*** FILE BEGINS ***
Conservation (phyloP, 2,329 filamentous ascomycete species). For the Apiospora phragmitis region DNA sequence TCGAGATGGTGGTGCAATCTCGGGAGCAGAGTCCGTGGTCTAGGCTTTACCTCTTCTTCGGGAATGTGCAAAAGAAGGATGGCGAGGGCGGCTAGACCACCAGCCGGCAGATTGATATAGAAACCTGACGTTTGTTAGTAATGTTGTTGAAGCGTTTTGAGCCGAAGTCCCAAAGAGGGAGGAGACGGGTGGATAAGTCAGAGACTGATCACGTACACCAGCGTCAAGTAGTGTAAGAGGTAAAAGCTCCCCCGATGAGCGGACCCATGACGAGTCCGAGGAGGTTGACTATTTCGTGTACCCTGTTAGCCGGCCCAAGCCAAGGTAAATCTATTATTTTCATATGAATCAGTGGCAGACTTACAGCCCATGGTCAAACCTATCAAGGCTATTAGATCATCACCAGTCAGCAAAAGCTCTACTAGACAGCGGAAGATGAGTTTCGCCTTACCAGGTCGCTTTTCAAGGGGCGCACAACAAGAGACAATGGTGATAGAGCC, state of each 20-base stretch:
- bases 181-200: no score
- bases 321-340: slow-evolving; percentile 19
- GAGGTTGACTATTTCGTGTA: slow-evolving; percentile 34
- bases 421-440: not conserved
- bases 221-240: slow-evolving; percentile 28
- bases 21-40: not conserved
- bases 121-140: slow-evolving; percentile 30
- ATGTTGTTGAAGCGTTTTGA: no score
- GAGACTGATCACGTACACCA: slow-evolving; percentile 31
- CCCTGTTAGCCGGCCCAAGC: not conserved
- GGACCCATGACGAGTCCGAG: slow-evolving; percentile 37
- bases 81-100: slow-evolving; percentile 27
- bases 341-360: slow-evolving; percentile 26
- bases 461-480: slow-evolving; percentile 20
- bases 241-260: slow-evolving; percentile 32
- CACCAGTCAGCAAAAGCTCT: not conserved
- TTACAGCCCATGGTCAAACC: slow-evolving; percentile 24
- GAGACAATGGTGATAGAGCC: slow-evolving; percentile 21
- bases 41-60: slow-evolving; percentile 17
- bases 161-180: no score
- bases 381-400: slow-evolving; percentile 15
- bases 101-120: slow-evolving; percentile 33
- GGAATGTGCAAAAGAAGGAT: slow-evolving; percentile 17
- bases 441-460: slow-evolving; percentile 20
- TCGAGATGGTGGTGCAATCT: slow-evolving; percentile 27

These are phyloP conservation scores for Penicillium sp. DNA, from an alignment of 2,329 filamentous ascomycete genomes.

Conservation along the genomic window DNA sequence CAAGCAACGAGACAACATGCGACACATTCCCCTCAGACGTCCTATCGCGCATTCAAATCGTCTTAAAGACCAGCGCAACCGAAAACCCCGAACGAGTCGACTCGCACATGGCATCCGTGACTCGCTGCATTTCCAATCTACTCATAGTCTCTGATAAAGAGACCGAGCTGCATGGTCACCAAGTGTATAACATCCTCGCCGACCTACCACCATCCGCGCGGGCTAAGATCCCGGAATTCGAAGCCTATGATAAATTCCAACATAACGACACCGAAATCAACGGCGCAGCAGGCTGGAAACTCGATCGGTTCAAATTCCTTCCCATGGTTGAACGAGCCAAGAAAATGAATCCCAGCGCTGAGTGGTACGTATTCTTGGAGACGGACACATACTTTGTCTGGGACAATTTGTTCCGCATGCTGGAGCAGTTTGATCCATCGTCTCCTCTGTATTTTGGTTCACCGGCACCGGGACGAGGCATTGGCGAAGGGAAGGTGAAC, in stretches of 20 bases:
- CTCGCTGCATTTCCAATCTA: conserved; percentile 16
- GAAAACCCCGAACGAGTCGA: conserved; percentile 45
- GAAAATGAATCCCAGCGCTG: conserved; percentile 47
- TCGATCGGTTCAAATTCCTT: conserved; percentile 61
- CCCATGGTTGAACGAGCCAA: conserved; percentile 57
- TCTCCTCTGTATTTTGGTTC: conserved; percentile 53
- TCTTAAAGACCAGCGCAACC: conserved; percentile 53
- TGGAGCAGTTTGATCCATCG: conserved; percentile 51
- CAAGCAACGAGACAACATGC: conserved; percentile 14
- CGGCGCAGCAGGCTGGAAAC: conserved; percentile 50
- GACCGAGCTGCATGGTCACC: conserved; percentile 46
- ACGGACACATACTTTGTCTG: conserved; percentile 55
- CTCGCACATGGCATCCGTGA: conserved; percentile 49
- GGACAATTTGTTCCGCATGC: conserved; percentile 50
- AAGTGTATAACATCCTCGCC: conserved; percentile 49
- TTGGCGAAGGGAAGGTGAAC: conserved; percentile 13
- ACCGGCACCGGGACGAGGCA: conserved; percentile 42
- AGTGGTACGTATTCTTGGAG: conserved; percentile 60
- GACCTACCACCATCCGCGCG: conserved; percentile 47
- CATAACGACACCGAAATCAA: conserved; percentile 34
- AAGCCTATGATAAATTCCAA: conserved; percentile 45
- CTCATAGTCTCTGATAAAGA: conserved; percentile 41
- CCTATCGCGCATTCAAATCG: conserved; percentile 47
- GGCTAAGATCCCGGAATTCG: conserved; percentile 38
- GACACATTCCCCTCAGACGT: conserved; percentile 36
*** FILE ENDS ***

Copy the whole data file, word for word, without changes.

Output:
Conservation (phyloP, 2,329 filamentous ascomycete species). For the Apiospora phragmitis region DNA sequence TCGAGATGGTGGTGCAATCTCGGGAGCAGAGTCCGTGGTCTAGGCTTTACCTCTTCTTCGGGAATGTGCAAAAGAAGGATGGCGAGGGCGGCTAGACCACCAGCCGGCAGATTGATATAGAAACCTGACGTTTGTTAGTAATGTTGTTGAAGCGTTTTGAGCCGAAGTCCCAAAGAGGGAGGAGACGGGTGGATAAGTCAGAGACTGATCACGTACACCAGCGTCAAGTAGTGTAAGAGGTAAAAGCTCCCCCGATGAGCGGACCCATGACGAGTCCGAGGAGGTTGACTATTTCGTGTACCCTGTTAGCCGGCCCAAGCCAAGGTAAATCTATTATTTTCATATGAATCAGTGGCAGACTTACAGCCCATGGTCAAACCTATCAAGGCTATTAGATCATCACCAGTCAGCAAAAGCTCTACTAGACAGCGGAAGATGAGTTTCGCCTTACCAGGTCGCTTTTCAAGGGGCGCACAACAAGAGACAATGGTGATAGAGCC, state of each 20-base stretch:
- bases 181-200: no score
- bases 321-340: slow-evolving; percentile 19
- GAGGTTGACTATTTCGTGTA: slow-evolving; percentile 34
- bases 421-440: not conserved
- bases 221-240: slow-evolving; percentile 28
- bases 21-40: not conserved
- bases 121-140: slow-evolving; percentile 30
- ATGTTGTTGAAGCGTTTTGA: no score
- GAGACTGATCACGTACACCA: slow-evolving; percentile 31
- CCCTGTTAGCCGGCCCAAGC: not conserved
- GGACCCATGACGAGTCCGAG: slow-evolving; percentile 37
- bases 81-100: slow-evolving; percentile 27
- bases 341-360: slow-evolving; percentile 26
- bases 461-480: slow-evolving; percentile 20
- bases 241-260: slow-evolving; percentile 32
- CACCAGTCAGCAAAAGCTCT: not conserved
- TTACAGCCCATGGTCAAACC: slow-evolving; percentile 24
- GAGACAATGGTGATAGAGCC: slow-evolving; percentile 21
- bases 41-60: slow-evolving; percentile 17
- bases 161-180: no score
- bases 381-400: slow-evolving; percentile 15
- bases 101-120: slow-evolving; percentile 33
- GGAATGTGCAAAAGAAGGAT: slow-evolving; percentile 17
- bases 441-460: slow-evolving; percentile 20
- TCGAGATGGTGGTGCAATCT: slow-evolving; percentile 27

These are phyloP conservation scores for Penicillium sp. DNA, from an alignment of 2,329 filamentous ascomycete genomes.

Conservation along the genomic window DNA sequence CAAGCAACGAGACAACATGCGACACATTCCCCTCAGACGTCCTATCGCGCATTCAAATCGTCTTAAAGACCAGCGCAACCGAAAACCCCGAACGAGTCGACTCGCACATGGCATCCGTGACTCGCTGCATTTCCAATCTACTCATAGTCTCTGATAAAGAGACCGAGCTGCATGGTCACCAAGTGTATAACATCCTCGCCGACCTACCACCATCCGCGCGGGCTAAGATCCCGGAATTCGAAGCCTATGATAAATTCCAACATAACGACACCGAAATCAACGGCGCAGCAGGCTGGAAACTCGATCGGTTCAAATTCCTTCCCATGGTTGAACGAGCCAAGAAAATGAATCCCAGCGCTGAGTGGTACGTATTCTTGGAGACGGACACATACTTTGTCTGGGACAATTTGTTCCGCATGCTGGAGCAGTTTGATCCATCGTCTCCTCTGTATTTTGGTTCACCGGCACCGGGACGAGGCATTGGCGAAGGGAAGGTGAAC, in stretches of 20 bases:
- CTCGCTGCATTTCCAATCTA: conserved; percentile 16
- GAAAACCCCGAACGAGTCGA: conserved; percentile 45
- GAAAATGAATCCCAGCGCTG: conserved; percentile 47
- TCGATCGGTTCAAATTCCTT: conserved; percentile 61
- CCCATGGTTGAACGAGCCAA: conserved; percentile 57
- TCTCCTCTGTATTTTGGTTC: conserved; percentile 53
- TCTTAAAGACCAGCGCAACC: conserved; percentile 53
- TGGAGCAGTTTGATCCATCG: conserved; percentile 51
- CAAGCAACGAGACAACATGC: conserved; percentile 14
- CGGCGCAGCAGGCTGGAAAC: conserved; percentile 50
- GACCGAGCTGCATGGTCACC: conserved; percentile 46
- ACGGACACATACTTTGTCTG: conserved; percentile 55
- CTCGCACATGGCATCCGTGA: conserved; percentile 49
- GGACAATTTGTTCCGCATGC: conserved; percentile 50
- AAGTGTATAACATCCTCGCC: conserved; percentile 49
- TTGGCGAAGGGAAGGTGAAC: conserved; percentile 13
- ACCGGCACCGGGACGAGGCA: conserved; percentile 42
- AGTGGTACGTATTCTTGGAG: conserved; percentile 60
- GACCTACCACCATCCGCGCG: conserved; percentile 47
- CATAACGACACCGAAATCAA: conserved; percentile 34
- AAGCCTATGATAAATTCCAA: conserved; percentile 45
- CTCATAGTCTCTGATAAAGA: conserved; percentile 41
- CCTATCGCGCATTCAAATCG: conserved; percentile 47
- GGCTAAGATCCCGGAATTCG: conserved; percentile 38
- GACACATTCCCCTCAGACGT: conserved; percentile 36